Princes Court

Mallee’s Living History Grows to 60 legendary tales with publication of fourth book capturing the life stories of Sunraysia elders

Mallee’s Living History Grows to 60 legendary tales with publication of fourth book capturing the life stories of Sunraysia elders

Everyone has a story. Every story is important, but not every story is told

A life-changing community project to capture the histories of everyday senior residents in the Sunraysia region has reached a new milestone with the publication of the fourth book of precious, local memories, bringing to 60 the number of personal tales that have now been immortalised to print in the past four years.

Supported and sponsored by Mildura’s leading aged care provider, Princes Court, where many of the project’s storytellers live, ‘The Mallee’s Living Histories’ project has also marked the release of Edition Four to launch a fundraising campaign that aims to raise $15,000 by January 4, 2023, to establish a website so all 60 stories can be freely accessed by the public.

The success of the Sunraysia venture has inspired similar endeavours in other regions and has raised awareness more broadly about the need to raise respect for elderly citizens.

Organisers of ‘The Mallee’s Living Histories’ project say the growing anthology of memories has delivered benefits far in excess of expectations, with many elderly storytellers becoming healthier and happier after sharing their memories, and enhanced social connections in aged care facilities and in the general community unfolding in the process.

The coordinator of The Mallee’s Living Histories, Vernon Knight, from Mildura, said the impetus for the project in 2019, when the first book of stories was launched, was to combat the profound loneliness and isolation many elderly people suffered. “Many older people feel ignored and forgotten and are seen by many as just a bundle of medical issues,” Mr Knight said. “But what we found when we asked elderly people in the region to share their life experiences was that they felt more valued , important and joyful when telling their tales and then seeing their stories published in a book,” Mr Knight said. “You should have seen their eyes sparkle when we asked them about their lives as kids and onwards. It was precious.

“The health and wellbeing of many of these people has improved as a result and families who had no idea about these stories have become closer. Many grandchildren can now learn about the lives of their grandpas or grandmas through these published stories long after the voices of their grandparents have fallen silent. These colourful stories of lives lived through the ages also engender greater understanding between the generations and open windows to past realities we cannot imagine today.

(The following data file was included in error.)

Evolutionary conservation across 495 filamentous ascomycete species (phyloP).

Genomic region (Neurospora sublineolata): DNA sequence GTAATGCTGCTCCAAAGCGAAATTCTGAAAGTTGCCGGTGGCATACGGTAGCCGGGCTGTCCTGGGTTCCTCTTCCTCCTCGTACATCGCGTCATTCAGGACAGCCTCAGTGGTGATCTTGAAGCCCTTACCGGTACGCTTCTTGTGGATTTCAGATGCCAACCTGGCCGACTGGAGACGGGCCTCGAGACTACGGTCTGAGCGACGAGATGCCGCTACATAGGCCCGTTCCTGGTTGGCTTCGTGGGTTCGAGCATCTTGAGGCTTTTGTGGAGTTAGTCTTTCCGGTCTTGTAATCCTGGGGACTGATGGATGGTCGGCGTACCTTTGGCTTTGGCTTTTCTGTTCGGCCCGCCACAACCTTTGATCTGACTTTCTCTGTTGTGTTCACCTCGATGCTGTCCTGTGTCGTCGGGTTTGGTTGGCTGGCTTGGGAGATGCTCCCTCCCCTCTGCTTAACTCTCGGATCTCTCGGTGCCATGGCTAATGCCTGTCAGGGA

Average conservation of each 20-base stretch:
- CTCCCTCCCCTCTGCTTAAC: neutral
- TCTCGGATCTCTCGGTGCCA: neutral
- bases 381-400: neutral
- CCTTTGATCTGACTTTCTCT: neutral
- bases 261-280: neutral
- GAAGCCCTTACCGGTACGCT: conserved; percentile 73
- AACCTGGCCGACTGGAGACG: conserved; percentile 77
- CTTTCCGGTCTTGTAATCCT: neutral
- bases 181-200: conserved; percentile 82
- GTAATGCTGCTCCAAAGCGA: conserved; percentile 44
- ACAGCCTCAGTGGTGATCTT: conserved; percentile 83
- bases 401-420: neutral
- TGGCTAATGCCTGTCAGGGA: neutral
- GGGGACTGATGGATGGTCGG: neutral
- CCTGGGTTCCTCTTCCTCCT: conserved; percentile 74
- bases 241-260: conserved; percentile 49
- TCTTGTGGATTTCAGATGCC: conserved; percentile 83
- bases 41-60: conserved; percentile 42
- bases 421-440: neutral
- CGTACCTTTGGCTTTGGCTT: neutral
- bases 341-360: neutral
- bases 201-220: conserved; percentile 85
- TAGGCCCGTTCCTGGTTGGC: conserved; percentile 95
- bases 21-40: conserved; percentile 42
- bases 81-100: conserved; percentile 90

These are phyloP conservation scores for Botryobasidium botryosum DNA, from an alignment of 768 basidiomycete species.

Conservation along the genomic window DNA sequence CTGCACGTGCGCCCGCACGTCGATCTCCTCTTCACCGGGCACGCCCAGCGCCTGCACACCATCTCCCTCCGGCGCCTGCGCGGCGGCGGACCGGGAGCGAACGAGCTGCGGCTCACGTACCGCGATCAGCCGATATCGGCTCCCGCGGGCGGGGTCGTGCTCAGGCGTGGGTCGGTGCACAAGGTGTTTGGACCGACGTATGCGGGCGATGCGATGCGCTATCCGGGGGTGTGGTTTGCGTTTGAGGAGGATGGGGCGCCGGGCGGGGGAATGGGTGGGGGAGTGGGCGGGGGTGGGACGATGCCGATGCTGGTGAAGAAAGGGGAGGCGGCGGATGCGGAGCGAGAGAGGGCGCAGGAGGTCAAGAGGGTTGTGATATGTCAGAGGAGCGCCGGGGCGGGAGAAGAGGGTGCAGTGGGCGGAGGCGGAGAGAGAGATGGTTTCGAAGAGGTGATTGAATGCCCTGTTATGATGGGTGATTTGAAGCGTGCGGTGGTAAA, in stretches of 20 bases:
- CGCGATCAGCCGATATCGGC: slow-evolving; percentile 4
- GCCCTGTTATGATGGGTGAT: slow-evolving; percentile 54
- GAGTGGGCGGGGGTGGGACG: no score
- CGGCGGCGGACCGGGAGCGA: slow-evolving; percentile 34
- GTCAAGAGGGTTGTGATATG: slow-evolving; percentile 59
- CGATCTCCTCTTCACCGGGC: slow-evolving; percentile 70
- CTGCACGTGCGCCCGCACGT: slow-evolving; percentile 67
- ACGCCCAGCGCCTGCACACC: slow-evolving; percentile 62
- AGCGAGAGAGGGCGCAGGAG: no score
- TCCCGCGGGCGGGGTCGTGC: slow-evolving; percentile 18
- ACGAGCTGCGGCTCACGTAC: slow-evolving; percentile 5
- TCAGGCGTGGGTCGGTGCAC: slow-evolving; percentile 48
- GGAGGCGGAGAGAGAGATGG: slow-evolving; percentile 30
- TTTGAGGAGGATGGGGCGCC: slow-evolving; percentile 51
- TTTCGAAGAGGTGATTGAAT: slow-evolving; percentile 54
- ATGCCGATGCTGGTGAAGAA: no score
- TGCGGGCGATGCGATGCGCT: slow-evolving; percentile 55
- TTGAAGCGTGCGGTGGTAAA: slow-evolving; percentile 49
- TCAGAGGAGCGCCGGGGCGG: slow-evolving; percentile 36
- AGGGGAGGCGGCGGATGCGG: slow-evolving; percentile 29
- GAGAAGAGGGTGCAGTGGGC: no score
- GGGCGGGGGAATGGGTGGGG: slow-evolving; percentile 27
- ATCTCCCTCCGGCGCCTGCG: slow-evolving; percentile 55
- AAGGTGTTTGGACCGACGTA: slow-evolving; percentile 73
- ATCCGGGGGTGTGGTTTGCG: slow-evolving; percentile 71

“The stories told of how life once was are many and varied – from tough livelihoods etched on the land to war, depression, floods, droughts and the Spanish flu pandemic of 1918-20. When many of us are in our later years, we may well be sharing our experiences with Covid 19! We all have stories to tell and it’s important that they be told. The benefits are endless, as highlighted in a 2020 Monash University assessment of the project, with enhanced social engagement and a closer and a more meaningful relationship between carers and residents, as Princes Court has found. We all crave connection and validation and this project supports that, creating beautiful lasting legacies it the process.”

Mr Knight said the project had proved richly rewarding for he and his fellow volunteers who interviewed the elderly residents and wrote their life stories with many lasting friendships formed.

Princes Court resident, Marg Kelly, whose life memories are included in The Mallee’s Living Histories narrative, said: “I enjoyed telling my stories so much. What a fantastic idea – such a great thing to do. I want everyone to tell their stories.”

The former Chief Executive Officer of Princes Court, Jenny Garonne, who oversaw the Mallee’s Living Histories project from the start in 2019 to last month, said the aged care facility was proud to be the chief supporter of the project from the start. “It’s just so amazing to read about the rich history of our residents and others that unfolds in the pages of these four books,” said Ms Garonne.  “These stories need to be captured for posterity. They reaffirm the importance of everyone’s lives, deepen our understanding of our region and enrich the connection between our staff and residents.”

The not-for-profit Mallee’s Living Histories project is self-funding thanks to the support from volunteers, community partners and book sales but Mr Knight said it was vital that the project’s 60 lived and living tales be shared more widely through a website, with $10,000 of the $15,000 needed by January 4, 2023, so far raised through a ‘Kickstarter’ fundraising campaign.

* Donations can be made via http://malleelivinghistories.com/

Editions one to four – each containing around 15 real life stories from older residents in the Sunraysia region – can be purchased from the ‘Shop’ page on the Princess Court website – www.princescourt.com.au – and also from the Visitor Centre and Collins Bookshop in Mildura.

Established in 1957, Princes Court is a major, not-for-profit community providing for 100 aged care residents, 76 independent living residents and a growing number of clients who benefit from Princes Court’s new domestic support services in their own homes. In 2020, Princes Court received a prestigious, national award for Excellence in Age Services from Leading Aged Services Australia.

Princes Court Ltd
27-29 Princes St, Mildura
03 5022 1022
www.princescourt.com.au

Media contacts:

Vernon Knight, Chief Writer, Mallee’s Living Histories, 0418 502 957
Andrew Mevissen, Rock Solid Marketing, 0431 883 057